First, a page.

You probably don’t know much about the lowly sea anemones, the colorful and vegetal-looking animal that plentifully cover the ocean floor. You’re not alone; even marine biologists have little understanding of these nearly alien creatures. New York being New York, though, you can be sure that we have an expert on everything, including sea anemones. That expert is Dr. Estefanía Rodríguez.
Rodríguez is a systematist (a scientist who studies the evolution and diversity of species) who specializes in marine invertebrates, specifically sea anemones, at the American Museum of Natural History (AMNH). Her research appears in the museum’s exhibition “Unseen Oceans,” which explores the ocean floor with computer simulations, aquarium tanks with live sharks, fascinating deep-sea video, and a look at the technology that has made access to these previously inaccessible depths possible.
We spoke with Rodríguez about discovering a new order of animal (say what?) and the life of an associate curator at AMNH (how cool is that?).
What Should We Do?!: Was there an “aha” moment when you knew that marine invertebrates were going to be your professional focus?
Estefanía Rodríguez: I was snorkeling at a stone beach in the south of Spain when I realized I had to learn more about the wonderful and definitively different underwater world. While getting my Ph.D., I visited a lab in Brazil and started my extended study into sea anemones, which I expect will be what I work on for the rest of my life. I never really connected with the terrestrial invertebrates: insects, spiders, and centipedes. They are fascinating from a biological point of view, but I have to admit that I still find them a bit creepy-looking!
WSWD: What is it about the sea anemone that holds your attention?
Rodríguez: Biologically, anemones are relatively very simple animals. They only have a couple of layers of cells to make up all the necessary parts they need to live and yet their diversity is incredible. They come in all these spectacular forms and shapes and have many different ways of eating, reproducing, and moving. Also, when they are alive, they are so beautiful.
WSWD: I hate to ask, but have you ever had an opportunity to taste them?
Rodríguez: People do eat them; they are on menus in coastal European and Asian countries. I tried them once, but there was something about the texture that didn’t agree with me. Maybe I just felt sorry for them!
Obviously I like sea anemones, but I also have a fondness for owls and sea slugs.
WSWD: Where do you have to go to find a sea anemone?
Rodríguez: Sea anemones live in every marine environment on the planet and they are extremely understudied. My specialty is in Antarctic sea anemones, and I have been fortunate enough to travel to Antarctica several times. Being there means that you are isolated in an immense, quiet white space where it can always be day and it is always cold. What might surprise you is that when you look in the water out there, you see so much life and it comes in so many colors. There are certainly new species there that we simply don’t know about yet.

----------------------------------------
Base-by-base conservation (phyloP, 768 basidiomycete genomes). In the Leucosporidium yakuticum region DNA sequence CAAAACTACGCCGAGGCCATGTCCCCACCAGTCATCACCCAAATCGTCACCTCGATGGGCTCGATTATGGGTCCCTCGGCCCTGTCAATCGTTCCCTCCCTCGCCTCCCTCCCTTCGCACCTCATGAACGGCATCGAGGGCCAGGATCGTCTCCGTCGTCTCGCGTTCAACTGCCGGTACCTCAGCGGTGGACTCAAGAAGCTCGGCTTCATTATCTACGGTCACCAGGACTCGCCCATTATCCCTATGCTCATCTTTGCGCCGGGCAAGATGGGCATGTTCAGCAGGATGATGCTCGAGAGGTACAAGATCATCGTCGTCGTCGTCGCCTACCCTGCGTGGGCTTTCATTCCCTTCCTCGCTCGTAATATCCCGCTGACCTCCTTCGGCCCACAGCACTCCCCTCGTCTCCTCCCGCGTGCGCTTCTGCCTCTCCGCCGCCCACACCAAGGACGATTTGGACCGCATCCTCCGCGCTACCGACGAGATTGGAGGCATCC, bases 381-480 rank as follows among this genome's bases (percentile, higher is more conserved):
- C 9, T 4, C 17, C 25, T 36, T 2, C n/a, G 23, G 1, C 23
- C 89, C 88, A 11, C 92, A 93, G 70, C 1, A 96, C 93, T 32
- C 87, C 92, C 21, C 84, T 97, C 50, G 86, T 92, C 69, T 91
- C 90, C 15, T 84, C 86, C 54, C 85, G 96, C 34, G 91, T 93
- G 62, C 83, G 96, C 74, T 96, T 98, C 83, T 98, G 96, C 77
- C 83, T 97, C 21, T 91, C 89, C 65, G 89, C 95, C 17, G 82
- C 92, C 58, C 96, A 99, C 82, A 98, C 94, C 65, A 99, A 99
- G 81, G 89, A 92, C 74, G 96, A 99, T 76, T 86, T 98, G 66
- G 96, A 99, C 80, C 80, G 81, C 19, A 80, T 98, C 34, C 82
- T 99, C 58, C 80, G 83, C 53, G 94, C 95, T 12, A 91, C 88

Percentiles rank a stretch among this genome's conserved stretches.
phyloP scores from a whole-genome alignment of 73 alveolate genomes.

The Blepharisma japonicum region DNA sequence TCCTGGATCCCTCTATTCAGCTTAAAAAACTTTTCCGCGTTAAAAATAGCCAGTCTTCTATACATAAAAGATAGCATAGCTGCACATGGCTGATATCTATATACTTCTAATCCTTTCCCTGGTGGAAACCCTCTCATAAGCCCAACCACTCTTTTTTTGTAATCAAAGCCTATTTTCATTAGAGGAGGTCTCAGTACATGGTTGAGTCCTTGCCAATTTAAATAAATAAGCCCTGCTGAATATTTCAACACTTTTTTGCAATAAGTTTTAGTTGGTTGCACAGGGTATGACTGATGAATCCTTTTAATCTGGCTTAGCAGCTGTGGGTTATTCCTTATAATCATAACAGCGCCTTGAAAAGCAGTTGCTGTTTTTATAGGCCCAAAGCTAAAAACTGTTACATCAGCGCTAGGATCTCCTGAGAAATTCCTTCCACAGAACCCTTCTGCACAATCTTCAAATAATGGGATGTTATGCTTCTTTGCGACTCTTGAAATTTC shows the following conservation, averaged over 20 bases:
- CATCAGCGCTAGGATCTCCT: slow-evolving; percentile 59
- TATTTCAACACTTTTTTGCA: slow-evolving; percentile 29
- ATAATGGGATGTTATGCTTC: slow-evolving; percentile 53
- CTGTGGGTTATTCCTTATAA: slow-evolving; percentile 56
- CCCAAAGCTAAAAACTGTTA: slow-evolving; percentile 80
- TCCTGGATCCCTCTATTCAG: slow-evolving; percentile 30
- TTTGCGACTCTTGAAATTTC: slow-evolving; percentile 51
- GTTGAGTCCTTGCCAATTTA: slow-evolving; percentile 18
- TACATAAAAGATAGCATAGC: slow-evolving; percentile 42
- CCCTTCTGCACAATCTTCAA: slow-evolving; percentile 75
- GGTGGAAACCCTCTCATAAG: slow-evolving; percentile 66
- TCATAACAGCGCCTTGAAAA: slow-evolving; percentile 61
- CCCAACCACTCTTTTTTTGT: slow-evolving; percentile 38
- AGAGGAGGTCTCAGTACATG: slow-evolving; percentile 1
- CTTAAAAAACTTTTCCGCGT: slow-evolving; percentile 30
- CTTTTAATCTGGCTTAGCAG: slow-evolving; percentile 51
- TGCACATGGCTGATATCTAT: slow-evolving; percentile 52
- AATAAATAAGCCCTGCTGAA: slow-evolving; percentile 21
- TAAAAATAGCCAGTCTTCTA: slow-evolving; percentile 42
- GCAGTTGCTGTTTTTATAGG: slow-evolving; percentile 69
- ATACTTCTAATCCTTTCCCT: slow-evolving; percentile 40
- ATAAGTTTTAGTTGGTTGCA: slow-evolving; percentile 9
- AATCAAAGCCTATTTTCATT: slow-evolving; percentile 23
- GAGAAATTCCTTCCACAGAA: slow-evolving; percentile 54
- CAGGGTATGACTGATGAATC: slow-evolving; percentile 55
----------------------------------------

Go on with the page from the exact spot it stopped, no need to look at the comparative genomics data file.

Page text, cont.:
WSWD: What are the greatest misconceptions you find people have about what you do?
Rodríguez: I’ve had people say they thought that I studied “amoebas from the Arctic.” Wrong pole and wrong group of animals!
WSWD: You contributed to the discovery of an entirely new order of sea anemone in the Pacific Ocean. How did you make that breakthrough?
Rodríguez: As with many scientific discoveries, it came as an unexpected surprise. I was working on a new natural classification for sea anemones using molecular biological tools that allow you to explore living things on a genetic level. A deep-sea animal that, at the time, we were calling the “giant sea anemone” kept grouping outside the rest of the anemones. After multiple analyses, we finally had to conclude that this over-six-and-a-half-feet-long creature was not a sea anemone and that, in fact, it actually represented an entirely new order of animals. That is a rare thing to uncover, even more so when you consider how large and relatively common that creature is. It’s a sign of how little we still know about life in our oceans.
WSWD: What do the animals you study have to share that can benefit people?
Rodríguez: In the larger sense, anemones are part of the food chain in the sea and therefore a crucial element of the marine ecosystem and environment that we depend on to live. More directly, many studies seeking new compounds useful in medicine and technology are focusing on the biological and chemical makeup unique to anemones and other marine invertebrates. The problem is that we know so little about sea anemones that we are probably missing a lot of the potential direct benefits they have for us. I hope my research can help change that.
WSWD: Are anemones your favorite animals?
Rodríguez: As a biologist, I find all animals to be amazing in their own way. Obviously I like sea anemones, but I also have a fondness for owls and sea slugs.
WSWD: Describe your perfect New York day.
ER: I would go to Central Park for a walk and a picnic, then an early dinner at Land Thai Kitchen, a show at Jazz at Lincoln Center, and a drink somewhere in Williamsburg.
Looking for the perfect spot to eat after viewing “Unseen Oceans” at the American Museum of Natural History? Get in touch for our Upper West Side recommendations or download our app.